They are basically a get out of jail free card when you are stuck technically or aesthetically with certain stops, shutter angles, stock and/or lighting.

You can trick meters with them to make math easier and make auto exposure cameras (super8 city) do odd things - fun fun

There are grad ND's too, centre ND's - polas work as ND - so yeh, tell us more about why you think you need one...


I needed one because there was just too much sunlight for an outside scene, and in this case, so much light that the light meter showed and overexposure reading. So in other words, it was just trying to get a properly exposed image on tape (it wasn't for depth of field, which to be honest, I hadn't even thought of).
Thanks for the help.
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#8 Tom Jensen

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Posted 23 December 2009 - 11:22 PM

I needed one because there was just too much sunlight for an outside scene, and in this case, so much light that the light meter showed and overexposure reading. So in other words, it was just trying to get a properly exposed image on tape (it wasn't for depth of field, which to be honest, I hadn't even thought of).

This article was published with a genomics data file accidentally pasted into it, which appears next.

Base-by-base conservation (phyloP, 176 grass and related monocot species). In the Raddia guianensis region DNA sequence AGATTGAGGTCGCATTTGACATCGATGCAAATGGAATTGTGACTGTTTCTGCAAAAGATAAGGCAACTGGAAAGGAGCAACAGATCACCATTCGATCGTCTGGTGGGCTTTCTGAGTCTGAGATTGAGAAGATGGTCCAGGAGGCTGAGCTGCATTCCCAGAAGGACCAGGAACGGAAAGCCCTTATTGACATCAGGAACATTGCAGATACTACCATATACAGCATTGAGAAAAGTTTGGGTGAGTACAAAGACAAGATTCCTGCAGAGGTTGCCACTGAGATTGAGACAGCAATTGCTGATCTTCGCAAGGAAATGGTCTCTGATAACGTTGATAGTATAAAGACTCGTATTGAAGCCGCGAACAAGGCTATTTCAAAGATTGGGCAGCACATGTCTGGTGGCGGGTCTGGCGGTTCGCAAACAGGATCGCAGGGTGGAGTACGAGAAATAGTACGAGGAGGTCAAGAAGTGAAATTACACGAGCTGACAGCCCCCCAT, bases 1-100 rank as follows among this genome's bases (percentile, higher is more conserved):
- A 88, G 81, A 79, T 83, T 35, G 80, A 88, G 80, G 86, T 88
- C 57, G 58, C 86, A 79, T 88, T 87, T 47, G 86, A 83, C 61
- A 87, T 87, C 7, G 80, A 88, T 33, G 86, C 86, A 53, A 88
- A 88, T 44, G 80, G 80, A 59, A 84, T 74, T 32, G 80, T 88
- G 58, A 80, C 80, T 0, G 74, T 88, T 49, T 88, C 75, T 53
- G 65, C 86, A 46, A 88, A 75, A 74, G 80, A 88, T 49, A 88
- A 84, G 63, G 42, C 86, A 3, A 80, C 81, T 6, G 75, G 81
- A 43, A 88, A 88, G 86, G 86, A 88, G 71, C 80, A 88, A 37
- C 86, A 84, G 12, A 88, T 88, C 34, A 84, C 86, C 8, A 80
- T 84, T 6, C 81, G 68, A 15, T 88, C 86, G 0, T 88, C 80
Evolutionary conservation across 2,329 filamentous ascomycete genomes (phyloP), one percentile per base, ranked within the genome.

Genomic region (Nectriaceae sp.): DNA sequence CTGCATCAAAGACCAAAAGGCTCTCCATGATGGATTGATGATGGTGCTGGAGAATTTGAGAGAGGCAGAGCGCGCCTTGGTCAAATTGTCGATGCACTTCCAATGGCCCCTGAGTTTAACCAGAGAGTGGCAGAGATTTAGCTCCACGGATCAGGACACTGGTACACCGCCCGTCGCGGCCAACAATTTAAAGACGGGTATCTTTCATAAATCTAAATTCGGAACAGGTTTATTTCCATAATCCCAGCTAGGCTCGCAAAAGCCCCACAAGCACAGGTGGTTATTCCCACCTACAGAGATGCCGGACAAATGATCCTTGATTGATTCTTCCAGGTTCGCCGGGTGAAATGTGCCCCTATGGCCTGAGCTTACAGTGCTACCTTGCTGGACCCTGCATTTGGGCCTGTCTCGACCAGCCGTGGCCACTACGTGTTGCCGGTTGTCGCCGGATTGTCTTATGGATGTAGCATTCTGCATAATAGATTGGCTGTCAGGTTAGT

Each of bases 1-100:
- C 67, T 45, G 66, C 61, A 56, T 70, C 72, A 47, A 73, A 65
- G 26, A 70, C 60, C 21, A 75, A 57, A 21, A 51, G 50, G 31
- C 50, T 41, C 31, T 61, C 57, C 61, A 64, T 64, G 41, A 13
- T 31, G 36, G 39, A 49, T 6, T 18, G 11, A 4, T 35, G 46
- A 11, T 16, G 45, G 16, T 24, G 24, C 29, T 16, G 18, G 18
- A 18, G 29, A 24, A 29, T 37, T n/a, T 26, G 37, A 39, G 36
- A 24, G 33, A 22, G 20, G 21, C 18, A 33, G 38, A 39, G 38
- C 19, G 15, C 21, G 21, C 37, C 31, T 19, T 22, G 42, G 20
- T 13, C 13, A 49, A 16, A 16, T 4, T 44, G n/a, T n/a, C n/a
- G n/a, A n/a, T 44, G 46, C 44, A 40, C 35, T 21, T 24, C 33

Thanks for the help.


It is a very important factor. Some DP's prefer to shoot at a certain stop and will light to that stop. As you well know, when you stop down the depth of field increases and the look of the shot changes. Many DP's will shoot at 2 stops closed down from wide op because this is what many consider to be the optimum shooting stop. You don't want a lot of depth in most cases because you can isolate the action with focus. Your eye is drawn naturally to the areas of the film that are in focus.
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#9 Chris Millar

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Posted 25 December 2009 - 07:31 PM

I needed one because there was just too much sunlight for an outside scene, and in this case, so much light that the light meter showed and overexposure reading. So in other words, it was just trying to get a properly exposed image on tape (it wasn't for depth of field, which to be honest, I hadn't even thought of).
Thanks for the help.


Your meter showed an overexposed reading ??

You mention tape so I dont think you're doing long exposures - something isn't right here :huh:
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#10 boy yniguez

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Posted 28 December 2009 - 08:14 AM

I needed one because there was just too much sunlight for an outside scene, and in this case, so much light that the light meter showed and overexposure reading. So in other words, it was just trying to get a properly exposed image on tape (it wasn't for depth of field, which to be honest, I hadn't even thought of).
Thanks for the help.


most video cams have built-in neutral density filters to compensate for bright sunlight.